Motivation for Participation in Physical Activity: A Comparison of Parent–Child Perceived Competencies and Participation Motives

in Pediatric Exercise Science
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An important issue facing sport psychology researchers as well as practitioners is understanding the motives of children involved in youth sport programs. The present study extended previous work in this area by examining parental perceptions of their children’s motivations and perceived competencies in addition to the typically assessed variables of youth-reported motives and perceived competencies. Eighty-one children and one of their parents from a youth soccer league served as subjects for this study. Results indicated that children and parents alike ranked intrinsic motives such as feeling good and having fun as primary reasons for participation. In addition, both parents and children rated external reasons as the lowest priorities for participation. Multivariate analyses of variance indicated that children rated all the motive subscales more positively than their parents. No significant relationships were found between perceived competencies and motives.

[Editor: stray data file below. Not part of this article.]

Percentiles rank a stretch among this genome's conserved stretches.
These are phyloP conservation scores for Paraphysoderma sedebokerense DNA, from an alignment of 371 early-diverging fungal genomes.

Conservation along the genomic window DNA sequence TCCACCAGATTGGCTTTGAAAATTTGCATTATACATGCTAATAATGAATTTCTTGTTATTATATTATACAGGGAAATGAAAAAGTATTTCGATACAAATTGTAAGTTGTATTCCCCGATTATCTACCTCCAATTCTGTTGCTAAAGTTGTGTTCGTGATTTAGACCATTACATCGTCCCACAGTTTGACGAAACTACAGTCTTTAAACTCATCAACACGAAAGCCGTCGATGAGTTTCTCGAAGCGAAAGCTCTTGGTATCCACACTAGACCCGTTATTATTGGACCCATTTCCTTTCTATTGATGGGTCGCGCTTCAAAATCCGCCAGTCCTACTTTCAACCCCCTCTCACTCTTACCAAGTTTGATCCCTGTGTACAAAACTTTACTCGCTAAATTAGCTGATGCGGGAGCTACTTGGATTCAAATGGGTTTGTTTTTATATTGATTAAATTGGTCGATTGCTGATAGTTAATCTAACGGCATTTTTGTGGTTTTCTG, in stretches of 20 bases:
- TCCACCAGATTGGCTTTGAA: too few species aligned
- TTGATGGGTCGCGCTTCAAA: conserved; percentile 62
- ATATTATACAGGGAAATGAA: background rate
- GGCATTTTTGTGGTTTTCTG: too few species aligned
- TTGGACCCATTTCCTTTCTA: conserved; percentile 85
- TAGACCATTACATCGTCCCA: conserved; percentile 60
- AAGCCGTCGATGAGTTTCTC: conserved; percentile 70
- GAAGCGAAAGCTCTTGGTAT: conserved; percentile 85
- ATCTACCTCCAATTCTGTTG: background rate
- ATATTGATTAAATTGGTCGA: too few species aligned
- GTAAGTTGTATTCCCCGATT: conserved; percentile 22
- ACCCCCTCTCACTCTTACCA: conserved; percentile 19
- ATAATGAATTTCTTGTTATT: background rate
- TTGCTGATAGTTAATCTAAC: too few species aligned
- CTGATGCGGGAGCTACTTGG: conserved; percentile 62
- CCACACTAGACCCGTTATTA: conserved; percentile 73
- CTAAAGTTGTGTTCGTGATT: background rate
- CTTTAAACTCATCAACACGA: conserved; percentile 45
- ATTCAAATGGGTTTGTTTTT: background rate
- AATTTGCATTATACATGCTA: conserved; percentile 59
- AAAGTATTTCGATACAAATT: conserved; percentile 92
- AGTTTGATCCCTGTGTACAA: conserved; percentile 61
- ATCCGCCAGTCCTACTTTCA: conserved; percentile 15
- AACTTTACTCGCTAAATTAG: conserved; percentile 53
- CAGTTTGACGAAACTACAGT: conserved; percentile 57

Penny McCullagh is with the Department of Kinesiology at the University of Colorado, Boulder, CO 80309. Karen Matzkanin, Susan Shaw, and Marcela Maldonado were students at the time of this study.

This project was partially supported by funds from the Undergraduate Research Opportunity Program (UROP) awarded to the third and fourth authors under the direction of the first author. Karen Matzkanin was a graduate student at the time of this study. An earlier version of this paper was presented at the Association for the Advancement of Applied Sport Psychology, Seattle, 1990.

The authors would like to thank Maureen Weiss for her helpful comments on an earlier draft of this paper.

Pediatric Exercise Science
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